In our latest blog post, Jana Rudnik describes how “our political, working and private lives are again starting to be concentrated mainly within our own four walls.” This will very likely be the situation on and off in the coming years with the pandemic forcing us to stay in our home and expand its functionality. It’s shaping our personal lives in various positive and negative ways.

For the lucky few, who can work remotely and pursue tasks from home, our home is also our office. For the unlucky ones who got fired, forced into retirement or in isolation, their home might feel like a prison; a room of frustration, uncertainty and loneliness. …


As the season change descends upon us, how can we prepare ourselves for new challenges?

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By Jana Rudnik

As we’re still doing our best to soak up the sunshine in Copenhagen, the misty bike rides to work in the morning indicate that we’re rapidly approaching fall. In Denmark, for those who are unaware, this largely means darkness.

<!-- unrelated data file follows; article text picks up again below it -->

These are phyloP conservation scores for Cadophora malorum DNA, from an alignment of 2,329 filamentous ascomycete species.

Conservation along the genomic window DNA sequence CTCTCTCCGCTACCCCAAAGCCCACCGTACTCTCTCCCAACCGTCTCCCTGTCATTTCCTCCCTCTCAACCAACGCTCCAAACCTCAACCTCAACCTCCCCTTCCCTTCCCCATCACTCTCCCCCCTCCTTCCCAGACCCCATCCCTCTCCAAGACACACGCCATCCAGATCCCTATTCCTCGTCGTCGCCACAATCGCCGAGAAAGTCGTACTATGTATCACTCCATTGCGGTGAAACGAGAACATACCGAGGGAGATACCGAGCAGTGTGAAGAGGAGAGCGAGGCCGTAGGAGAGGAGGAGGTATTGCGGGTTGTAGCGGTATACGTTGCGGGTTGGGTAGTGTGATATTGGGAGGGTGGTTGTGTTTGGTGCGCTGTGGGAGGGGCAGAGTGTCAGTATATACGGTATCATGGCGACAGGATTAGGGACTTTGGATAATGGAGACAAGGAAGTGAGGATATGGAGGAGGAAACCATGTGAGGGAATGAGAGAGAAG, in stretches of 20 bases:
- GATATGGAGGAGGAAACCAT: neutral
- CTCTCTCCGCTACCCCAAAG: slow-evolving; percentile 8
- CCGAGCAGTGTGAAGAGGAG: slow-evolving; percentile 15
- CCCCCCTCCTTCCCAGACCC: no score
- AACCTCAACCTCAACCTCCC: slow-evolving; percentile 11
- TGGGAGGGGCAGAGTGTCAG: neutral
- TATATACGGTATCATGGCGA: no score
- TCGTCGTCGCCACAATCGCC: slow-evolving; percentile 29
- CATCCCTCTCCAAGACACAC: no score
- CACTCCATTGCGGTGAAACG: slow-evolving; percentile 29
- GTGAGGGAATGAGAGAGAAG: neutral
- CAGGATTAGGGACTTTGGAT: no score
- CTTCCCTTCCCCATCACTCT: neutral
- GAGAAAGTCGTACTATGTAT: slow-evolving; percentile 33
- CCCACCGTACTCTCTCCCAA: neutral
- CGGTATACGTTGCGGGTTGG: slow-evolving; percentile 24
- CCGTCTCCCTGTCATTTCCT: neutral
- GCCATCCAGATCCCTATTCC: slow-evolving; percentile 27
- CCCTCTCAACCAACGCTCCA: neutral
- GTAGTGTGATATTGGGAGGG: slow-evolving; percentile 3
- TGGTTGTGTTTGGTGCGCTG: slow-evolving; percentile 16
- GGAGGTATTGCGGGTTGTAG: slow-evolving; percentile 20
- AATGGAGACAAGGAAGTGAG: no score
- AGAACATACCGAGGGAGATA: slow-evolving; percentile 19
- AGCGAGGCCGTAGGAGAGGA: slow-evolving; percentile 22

In any year, staying upbeat at this time of year is a challenge, in 2020 it’ll take some extra work and dedication. We all have our personal ways to navigate in times of crisis of any sort, but collectively sharing the experiences of the past months have made some coping mechanisms stand out. …


Why we all need to regain our childlike curiosity

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Image: Bantersnaps